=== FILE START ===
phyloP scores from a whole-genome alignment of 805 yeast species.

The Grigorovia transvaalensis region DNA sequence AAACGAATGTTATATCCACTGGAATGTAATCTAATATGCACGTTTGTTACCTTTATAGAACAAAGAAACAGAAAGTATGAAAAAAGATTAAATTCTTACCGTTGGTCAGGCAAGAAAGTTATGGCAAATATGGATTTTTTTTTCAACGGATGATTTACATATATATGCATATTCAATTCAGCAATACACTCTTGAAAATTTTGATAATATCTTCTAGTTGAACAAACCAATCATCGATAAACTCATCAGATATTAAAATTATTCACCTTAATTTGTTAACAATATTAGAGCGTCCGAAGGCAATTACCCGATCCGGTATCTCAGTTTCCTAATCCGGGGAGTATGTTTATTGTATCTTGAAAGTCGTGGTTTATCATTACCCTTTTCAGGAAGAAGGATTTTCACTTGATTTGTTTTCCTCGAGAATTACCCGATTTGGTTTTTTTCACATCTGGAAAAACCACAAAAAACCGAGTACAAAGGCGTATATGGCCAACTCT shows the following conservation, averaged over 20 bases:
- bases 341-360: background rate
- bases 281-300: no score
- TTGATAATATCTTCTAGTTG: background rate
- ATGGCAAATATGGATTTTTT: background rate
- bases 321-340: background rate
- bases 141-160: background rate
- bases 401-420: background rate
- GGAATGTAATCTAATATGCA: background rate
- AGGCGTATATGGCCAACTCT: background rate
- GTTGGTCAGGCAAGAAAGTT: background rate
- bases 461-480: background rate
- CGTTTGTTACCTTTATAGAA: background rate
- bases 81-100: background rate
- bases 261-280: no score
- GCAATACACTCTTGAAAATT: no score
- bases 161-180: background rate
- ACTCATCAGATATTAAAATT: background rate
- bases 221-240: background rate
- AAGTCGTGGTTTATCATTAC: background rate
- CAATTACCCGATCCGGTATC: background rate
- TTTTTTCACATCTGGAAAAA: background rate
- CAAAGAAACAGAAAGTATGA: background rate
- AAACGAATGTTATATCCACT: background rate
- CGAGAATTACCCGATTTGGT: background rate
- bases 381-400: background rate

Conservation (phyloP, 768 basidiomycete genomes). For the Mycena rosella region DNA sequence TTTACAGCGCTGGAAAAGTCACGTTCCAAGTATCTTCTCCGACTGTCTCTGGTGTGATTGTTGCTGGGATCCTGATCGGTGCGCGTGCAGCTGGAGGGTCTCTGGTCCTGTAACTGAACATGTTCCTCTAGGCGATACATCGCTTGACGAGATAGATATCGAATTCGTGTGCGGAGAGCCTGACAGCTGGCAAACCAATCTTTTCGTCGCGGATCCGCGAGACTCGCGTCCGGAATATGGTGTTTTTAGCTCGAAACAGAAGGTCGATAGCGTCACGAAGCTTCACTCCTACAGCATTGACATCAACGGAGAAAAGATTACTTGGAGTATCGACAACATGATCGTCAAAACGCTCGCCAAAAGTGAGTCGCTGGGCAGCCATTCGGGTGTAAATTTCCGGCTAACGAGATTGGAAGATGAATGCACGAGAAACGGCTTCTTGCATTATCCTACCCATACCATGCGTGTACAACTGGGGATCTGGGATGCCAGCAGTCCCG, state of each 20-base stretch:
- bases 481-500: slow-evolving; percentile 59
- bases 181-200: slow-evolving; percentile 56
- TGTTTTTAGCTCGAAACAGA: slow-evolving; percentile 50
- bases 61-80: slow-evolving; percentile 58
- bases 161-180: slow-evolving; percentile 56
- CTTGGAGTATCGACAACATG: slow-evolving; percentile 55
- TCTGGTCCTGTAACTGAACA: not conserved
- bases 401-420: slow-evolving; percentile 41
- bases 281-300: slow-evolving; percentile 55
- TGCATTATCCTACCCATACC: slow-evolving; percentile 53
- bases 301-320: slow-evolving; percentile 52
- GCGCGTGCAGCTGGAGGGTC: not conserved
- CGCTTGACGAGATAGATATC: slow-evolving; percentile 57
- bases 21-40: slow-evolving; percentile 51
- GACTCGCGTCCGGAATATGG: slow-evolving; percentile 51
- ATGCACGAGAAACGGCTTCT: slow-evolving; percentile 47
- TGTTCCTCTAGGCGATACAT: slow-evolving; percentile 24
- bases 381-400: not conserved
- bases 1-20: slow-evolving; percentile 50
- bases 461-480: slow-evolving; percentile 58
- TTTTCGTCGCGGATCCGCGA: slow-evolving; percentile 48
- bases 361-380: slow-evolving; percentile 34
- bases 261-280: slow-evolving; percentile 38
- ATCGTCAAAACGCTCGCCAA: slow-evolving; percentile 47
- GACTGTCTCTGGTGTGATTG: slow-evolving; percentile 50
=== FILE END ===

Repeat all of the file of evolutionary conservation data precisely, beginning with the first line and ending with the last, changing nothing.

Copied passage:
phyloP scores from a whole-genome alignment of 805 yeast species.

The Grigorovia transvaalensis region DNA sequence AAACGAATGTTATATCCACTGGAATGTAATCTAATATGCACGTTTGTTACCTTTATAGAACAAAGAAACAGAAAGTATGAAAAAAGATTAAATTCTTACCGTTGGTCAGGCAAGAAAGTTATGGCAAATATGGATTTTTTTTTCAACGGATGATTTACATATATATGCATATTCAATTCAGCAATACACTCTTGAAAATTTTGATAATATCTTCTAGTTGAACAAACCAATCATCGATAAACTCATCAGATATTAAAATTATTCACCTTAATTTGTTAACAATATTAGAGCGTCCGAAGGCAATTACCCGATCCGGTATCTCAGTTTCCTAATCCGGGGAGTATGTTTATTGTATCTTGAAAGTCGTGGTTTATCATTACCCTTTTCAGGAAGAAGGATTTTCACTTGATTTGTTTTCCTCGAGAATTACCCGATTTGGTTTTTTTCACATCTGGAAAAACCACAAAAAACCGAGTACAAAGGCGTATATGGCCAACTCT shows the following conservation, averaged over 20 bases:
- bases 341-360: background rate
- bases 281-300: no score
- TTGATAATATCTTCTAGTTG: background rate
- ATGGCAAATATGGATTTTTT: background rate
- bases 321-340: background rate
- bases 141-160: background rate
- bases 401-420: background rate
- GGAATGTAATCTAATATGCA: background rate
- AGGCGTATATGGCCAACTCT: background rate
- GTTGGTCAGGCAAGAAAGTT: background rate
- bases 461-480: background rate
- CGTTTGTTACCTTTATAGAA: background rate
- bases 81-100: background rate
- bases 261-280: no score
- GCAATACACTCTTGAAAATT: no score
- bases 161-180: background rate
- ACTCATCAGATATTAAAATT: background rate
- bases 221-240: background rate
- AAGTCGTGGTTTATCATTAC: background rate
- CAATTACCCGATCCGGTATC: background rate
- TTTTTTCACATCTGGAAAAA: background rate
- CAAAGAAACAGAAAGTATGA: background rate
- AAACGAATGTTATATCCACT: background rate
- CGAGAATTACCCGATTTGGT: background rate
- bases 381-400: background rate

Conservation (phyloP, 768 basidiomycete genomes). For the Mycena rosella region DNA sequence TTTACAGCGCTGGAAAAGTCACGTTCCAAGTATCTTCTCCGACTGTCTCTGGTGTGATTGTTGCTGGGATCCTGATCGGTGCGCGTGCAGCTGGAGGGTCTCTGGTCCTGTAACTGAACATGTTCCTCTAGGCGATACATCGCTTGACGAGATAGATATCGAATTCGTGTGCGGAGAGCCTGACAGCTGGCAAACCAATCTTTTCGTCGCGGATCCGCGAGACTCGCGTCCGGAATATGGTGTTTTTAGCTCGAAACAGAAGGTCGATAGCGTCACGAAGCTTCACTCCTACAGCATTGACATCAACGGAGAAAAGATTACTTGGAGTATCGACAACATGATCGTCAAAACGCTCGCCAAAAGTGAGTCGCTGGGCAGCCATTCGGGTGTAAATTTCCGGCTAACGAGATTGGAAGATGAATGCACGAGAAACGGCTTCTTGCATTATCCTACCCATACCATGCGTGTACAACTGGGGATCTGGGATGCCAGCAGTCCCG, state of each 20-base stretch:
- bases 481-500: slow-evolving; percentile 59
- bases 181-200: slow-evolving; percentile 56
- TGTTTTTAGCTCGAAACAGA: slow-evolving; percentile 50
- bases 61-80: slow-evolving; percentile 58
- bases 161-180: slow-evolving; percentile 56
- CTTGGAGTATCGACAACATG: slow-evolving; percentile 55
- TCTGGTCCTGTAACTGAACA: not conserved
- bases 401-420: slow-evolving; percentile 41
- bases 281-300: slow-evolving; percentile 55
- TGCATTATCCTACCCATACC: slow-evolving; percentile 53
- bases 301-320: slow-evolving; percentile 52
- GCGCGTGCAGCTGGAGGGTC: not conserved
- CGCTTGACGAGATAGATATC: slow-evolving; percentile 57
- bases 21-40: slow-evolving; percentile 51
- GACTCGCGTCCGGAATATGG: slow-evolving; percentile 51
- ATGCACGAGAAACGGCTTCT: slow-evolving; percentile 47
- TGTTCCTCTAGGCGATACAT: slow-evolving; percentile 24
- bases 381-400: not conserved
- bases 1-20: slow-evolving; percentile 50
- bases 461-480: slow-evolving; percentile 58
- TTTTCGTCGCGGATCCGCGA: slow-evolving; percentile 48
- bases 361-380: slow-evolving; percentile 34
- bases 261-280: slow-evolving; percentile 38
- ATCGTCAAAACGCTCGCCAA: slow-evolving; percentile 47
- GACTGTCTCTGGTGTGATTG: slow-evolving; percentile 50